Mubarak Shifts to Violence to Hold Power
An explanation of the shift to violence in Egypt from the NY Times.
The deployment of plainclothes forces paid by Mubarak’s ruling party - men known here as baltageya - has been a hallmark of the Mubarak government, and there were many signs that the violence was carefully choreographed.
The Mubarak supporters emerged from buses. They carried the same flags and the same printed signs, and they all escalated their actions, from shouting to violence, at exactly the same moment: 2:15 p.m. The protesters showed journalists police and ruling party identification cards that they said had been taken from several Mubarak supporters who had been caught infiltrating Tahrir Square and detained in a temporary holding pen.
Several people interviewed independently said that ruling party operatives had offered them 50 Egyptian pounds, less than $10, if they agreed to demonstrate in the square on Mubarak’s behalf.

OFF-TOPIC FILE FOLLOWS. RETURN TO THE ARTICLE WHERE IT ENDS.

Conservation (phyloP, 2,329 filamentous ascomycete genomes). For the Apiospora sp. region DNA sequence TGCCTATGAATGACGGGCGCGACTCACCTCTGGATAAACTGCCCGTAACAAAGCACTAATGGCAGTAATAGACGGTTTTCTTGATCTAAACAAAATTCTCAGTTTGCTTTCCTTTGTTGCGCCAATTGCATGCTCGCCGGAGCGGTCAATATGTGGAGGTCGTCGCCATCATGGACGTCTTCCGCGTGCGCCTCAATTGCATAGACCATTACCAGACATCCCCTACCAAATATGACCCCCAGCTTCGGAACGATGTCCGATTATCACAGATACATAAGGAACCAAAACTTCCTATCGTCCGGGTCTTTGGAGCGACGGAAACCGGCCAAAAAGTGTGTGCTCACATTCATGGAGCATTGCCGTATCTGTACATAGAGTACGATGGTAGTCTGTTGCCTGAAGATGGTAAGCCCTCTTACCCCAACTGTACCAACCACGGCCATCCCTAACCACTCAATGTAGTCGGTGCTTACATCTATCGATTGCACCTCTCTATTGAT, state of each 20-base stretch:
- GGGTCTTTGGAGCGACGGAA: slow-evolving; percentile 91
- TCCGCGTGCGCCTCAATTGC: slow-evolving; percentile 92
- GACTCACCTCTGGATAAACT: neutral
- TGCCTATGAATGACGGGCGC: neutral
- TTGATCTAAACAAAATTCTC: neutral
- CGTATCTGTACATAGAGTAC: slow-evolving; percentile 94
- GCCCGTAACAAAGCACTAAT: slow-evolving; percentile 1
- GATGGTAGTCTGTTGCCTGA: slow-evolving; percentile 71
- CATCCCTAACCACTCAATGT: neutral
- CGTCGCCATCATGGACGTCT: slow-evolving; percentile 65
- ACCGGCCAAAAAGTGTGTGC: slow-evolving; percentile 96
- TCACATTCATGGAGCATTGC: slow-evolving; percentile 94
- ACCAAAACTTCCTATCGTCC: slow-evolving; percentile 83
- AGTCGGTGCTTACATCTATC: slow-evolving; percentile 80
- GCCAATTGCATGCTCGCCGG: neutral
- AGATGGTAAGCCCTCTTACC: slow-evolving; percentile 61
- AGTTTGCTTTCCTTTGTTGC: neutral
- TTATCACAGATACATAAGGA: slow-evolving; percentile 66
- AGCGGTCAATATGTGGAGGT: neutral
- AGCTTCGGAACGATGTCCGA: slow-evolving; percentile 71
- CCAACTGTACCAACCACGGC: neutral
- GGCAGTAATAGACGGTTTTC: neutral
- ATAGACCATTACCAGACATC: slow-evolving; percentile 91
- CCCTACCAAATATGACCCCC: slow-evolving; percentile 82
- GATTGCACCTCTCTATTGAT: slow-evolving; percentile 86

“Fifty pounds for my country!’’ said Yasmina Salah, 29.
Then, suddenly, at exactly 2:15 p.m. arguments between pro- and anti-Mubarak demonstrators around the square turned into shoving matches.
“We don’t know who is with us and who is against us now - we are lost,’’ said Abdel Raouf Mohamed, 37, before he was interrupted by a burly young man who shouted: “I love Mubarak! I need Mubarak!’’
Seven minutes later, Reda Sadak, 45, said: “In 10 minutes, there will be a big fight here. It is an old game, the oldest game in the regime.’’